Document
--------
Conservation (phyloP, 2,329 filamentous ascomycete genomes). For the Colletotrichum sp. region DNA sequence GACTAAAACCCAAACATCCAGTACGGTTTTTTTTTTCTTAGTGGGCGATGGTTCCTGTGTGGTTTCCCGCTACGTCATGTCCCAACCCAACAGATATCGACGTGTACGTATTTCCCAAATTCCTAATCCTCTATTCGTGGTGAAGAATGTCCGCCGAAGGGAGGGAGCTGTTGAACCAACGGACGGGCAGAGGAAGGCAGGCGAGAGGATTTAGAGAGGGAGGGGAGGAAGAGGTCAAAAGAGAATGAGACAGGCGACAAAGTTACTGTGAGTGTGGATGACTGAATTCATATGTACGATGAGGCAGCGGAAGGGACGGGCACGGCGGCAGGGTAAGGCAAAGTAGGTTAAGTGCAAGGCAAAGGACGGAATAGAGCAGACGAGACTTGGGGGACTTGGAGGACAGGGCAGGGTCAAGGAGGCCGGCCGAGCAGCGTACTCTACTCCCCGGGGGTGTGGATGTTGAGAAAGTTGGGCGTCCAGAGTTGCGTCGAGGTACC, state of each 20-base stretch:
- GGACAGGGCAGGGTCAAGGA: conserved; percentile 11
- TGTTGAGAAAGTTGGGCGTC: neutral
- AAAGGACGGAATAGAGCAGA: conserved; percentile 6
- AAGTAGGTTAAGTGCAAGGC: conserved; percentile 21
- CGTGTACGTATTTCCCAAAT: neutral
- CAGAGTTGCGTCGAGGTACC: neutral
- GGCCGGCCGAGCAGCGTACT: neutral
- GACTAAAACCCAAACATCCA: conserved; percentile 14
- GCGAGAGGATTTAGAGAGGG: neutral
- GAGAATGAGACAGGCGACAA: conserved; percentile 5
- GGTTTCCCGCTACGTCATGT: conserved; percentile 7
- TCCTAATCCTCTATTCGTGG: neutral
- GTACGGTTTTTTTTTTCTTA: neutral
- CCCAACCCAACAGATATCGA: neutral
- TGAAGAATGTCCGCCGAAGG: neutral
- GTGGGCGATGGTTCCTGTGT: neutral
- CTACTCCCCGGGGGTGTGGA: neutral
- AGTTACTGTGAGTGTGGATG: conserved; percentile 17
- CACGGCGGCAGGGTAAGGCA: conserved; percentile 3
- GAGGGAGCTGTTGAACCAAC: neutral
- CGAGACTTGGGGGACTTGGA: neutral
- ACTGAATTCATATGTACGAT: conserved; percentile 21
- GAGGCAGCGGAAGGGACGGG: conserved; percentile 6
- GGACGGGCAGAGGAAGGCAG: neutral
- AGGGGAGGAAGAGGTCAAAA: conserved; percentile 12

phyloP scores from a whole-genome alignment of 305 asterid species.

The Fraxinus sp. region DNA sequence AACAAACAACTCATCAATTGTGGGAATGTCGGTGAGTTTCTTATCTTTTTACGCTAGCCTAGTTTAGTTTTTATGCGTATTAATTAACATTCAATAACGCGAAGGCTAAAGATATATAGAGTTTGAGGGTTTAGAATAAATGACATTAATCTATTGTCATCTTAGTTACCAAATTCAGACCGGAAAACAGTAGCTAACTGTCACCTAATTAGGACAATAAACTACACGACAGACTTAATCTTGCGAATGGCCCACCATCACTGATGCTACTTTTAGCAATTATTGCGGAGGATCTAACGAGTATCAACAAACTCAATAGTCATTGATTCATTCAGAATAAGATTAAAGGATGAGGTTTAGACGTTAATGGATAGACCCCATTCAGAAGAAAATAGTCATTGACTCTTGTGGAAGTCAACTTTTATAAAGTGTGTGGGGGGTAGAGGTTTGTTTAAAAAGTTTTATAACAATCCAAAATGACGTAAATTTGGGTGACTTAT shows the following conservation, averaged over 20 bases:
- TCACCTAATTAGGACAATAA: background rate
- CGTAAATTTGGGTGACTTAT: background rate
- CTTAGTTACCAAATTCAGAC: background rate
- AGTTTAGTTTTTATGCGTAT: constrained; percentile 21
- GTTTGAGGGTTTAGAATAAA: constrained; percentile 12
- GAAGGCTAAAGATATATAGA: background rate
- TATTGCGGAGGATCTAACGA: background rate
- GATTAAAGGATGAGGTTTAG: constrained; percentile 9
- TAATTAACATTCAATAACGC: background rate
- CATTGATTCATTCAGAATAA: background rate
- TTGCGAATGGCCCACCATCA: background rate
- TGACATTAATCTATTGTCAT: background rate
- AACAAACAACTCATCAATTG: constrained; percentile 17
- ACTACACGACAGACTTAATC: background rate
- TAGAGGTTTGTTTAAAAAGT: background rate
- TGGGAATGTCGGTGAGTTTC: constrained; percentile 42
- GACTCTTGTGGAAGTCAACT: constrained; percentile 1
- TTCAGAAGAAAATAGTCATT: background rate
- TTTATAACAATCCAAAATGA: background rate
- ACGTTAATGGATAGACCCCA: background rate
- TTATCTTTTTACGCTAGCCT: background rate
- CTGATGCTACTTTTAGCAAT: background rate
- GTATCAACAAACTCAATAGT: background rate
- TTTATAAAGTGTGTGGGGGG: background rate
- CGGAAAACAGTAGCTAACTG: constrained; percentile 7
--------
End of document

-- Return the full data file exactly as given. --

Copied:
Conservation (phyloP, 2,329 filamentous ascomycete genomes). For the Colletotrichum sp. region DNA sequence GACTAAAACCCAAACATCCAGTACGGTTTTTTTTTTCTTAGTGGGCGATGGTTCCTGTGTGGTTTCCCGCTACGTCATGTCCCAACCCAACAGATATCGACGTGTACGTATTTCCCAAATTCCTAATCCTCTATTCGTGGTGAAGAATGTCCGCCGAAGGGAGGGAGCTGTTGAACCAACGGACGGGCAGAGGAAGGCAGGCGAGAGGATTTAGAGAGGGAGGGGAGGAAGAGGTCAAAAGAGAATGAGACAGGCGACAAAGTTACTGTGAGTGTGGATGACTGAATTCATATGTACGATGAGGCAGCGGAAGGGACGGGCACGGCGGCAGGGTAAGGCAAAGTAGGTTAAGTGCAAGGCAAAGGACGGAATAGAGCAGACGAGACTTGGGGGACTTGGAGGACAGGGCAGGGTCAAGGAGGCCGGCCGAGCAGCGTACTCTACTCCCCGGGGGTGTGGATGTTGAGAAAGTTGGGCGTCCAGAGTTGCGTCGAGGTACC, state of each 20-base stretch:
- GGACAGGGCAGGGTCAAGGA: conserved; percentile 11
- TGTTGAGAAAGTTGGGCGTC: neutral
- AAAGGACGGAATAGAGCAGA: conserved; percentile 6
- AAGTAGGTTAAGTGCAAGGC: conserved; percentile 21
- CGTGTACGTATTTCCCAAAT: neutral
- CAGAGTTGCGTCGAGGTACC: neutral
- GGCCGGCCGAGCAGCGTACT: neutral
- GACTAAAACCCAAACATCCA: conserved; percentile 14
- GCGAGAGGATTTAGAGAGGG: neutral
- GAGAATGAGACAGGCGACAA: conserved; percentile 5
- GGTTTCCCGCTACGTCATGT: conserved; percentile 7
- TCCTAATCCTCTATTCGTGG: neutral
- GTACGGTTTTTTTTTTCTTA: neutral
- CCCAACCCAACAGATATCGA: neutral
- TGAAGAATGTCCGCCGAAGG: neutral
- GTGGGCGATGGTTCCTGTGT: neutral
- CTACTCCCCGGGGGTGTGGA: neutral
- AGTTACTGTGAGTGTGGATG: conserved; percentile 17
- CACGGCGGCAGGGTAAGGCA: conserved; percentile 3
- GAGGGAGCTGTTGAACCAAC: neutral
- CGAGACTTGGGGGACTTGGA: neutral
- ACTGAATTCATATGTACGAT: conserved; percentile 21
- GAGGCAGCGGAAGGGACGGG: conserved; percentile 6
- GGACGGGCAGAGGAAGGCAG: neutral
- AGGGGAGGAAGAGGTCAAAA: conserved; percentile 12

phyloP scores from a whole-genome alignment of 305 asterid species.

The Fraxinus sp. region DNA sequence AACAAACAACTCATCAATTGTGGGAATGTCGGTGAGTTTCTTATCTTTTTACGCTAGCCTAGTTTAGTTTTTATGCGTATTAATTAACATTCAATAACGCGAAGGCTAAAGATATATAGAGTTTGAGGGTTTAGAATAAATGACATTAATCTATTGTCATCTTAGTTACCAAATTCAGACCGGAAAACAGTAGCTAACTGTCACCTAATTAGGACAATAAACTACACGACAGACTTAATCTTGCGAATGGCCCACCATCACTGATGCTACTTTTAGCAATTATTGCGGAGGATCTAACGAGTATCAACAAACTCAATAGTCATTGATTCATTCAGAATAAGATTAAAGGATGAGGTTTAGACGTTAATGGATAGACCCCATTCAGAAGAAAATAGTCATTGACTCTTGTGGAAGTCAACTTTTATAAAGTGTGTGGGGGGTAGAGGTTTGTTTAAAAAGTTTTATAACAATCCAAAATGACGTAAATTTGGGTGACTTAT shows the following conservation, averaged over 20 bases:
- TCACCTAATTAGGACAATAA: background rate
- CGTAAATTTGGGTGACTTAT: background rate
- CTTAGTTACCAAATTCAGAC: background rate
- AGTTTAGTTTTTATGCGTAT: constrained; percentile 21
- GTTTGAGGGTTTAGAATAAA: constrained; percentile 12
- GAAGGCTAAAGATATATAGA: background rate
- TATTGCGGAGGATCTAACGA: background rate
- GATTAAAGGATGAGGTTTAG: constrained; percentile 9
- TAATTAACATTCAATAACGC: background rate
- CATTGATTCATTCAGAATAA: background rate
- TTGCGAATGGCCCACCATCA: background rate
- TGACATTAATCTATTGTCAT: background rate
- AACAAACAACTCATCAATTG: constrained; percentile 17
- ACTACACGACAGACTTAATC: background rate
- TAGAGGTTTGTTTAAAAAGT: background rate
- TGGGAATGTCGGTGAGTTTC: constrained; percentile 42
- GACTCTTGTGGAAGTCAACT: constrained; percentile 1
- TTCAGAAGAAAATAGTCATT: background rate
- TTTATAACAATCCAAAATGA: background rate
- ACGTTAATGGATAGACCCCA: background rate
- TTATCTTTTTACGCTAGCCT: background rate
- CTGATGCTACTTTTAGCAAT: background rate
- GTATCAACAAACTCAATAGT: background rate
- TTTATAAAGTGTGTGGGGGG: background rate
- CGGAAAACAGTAGCTAACTG: constrained; percentile 7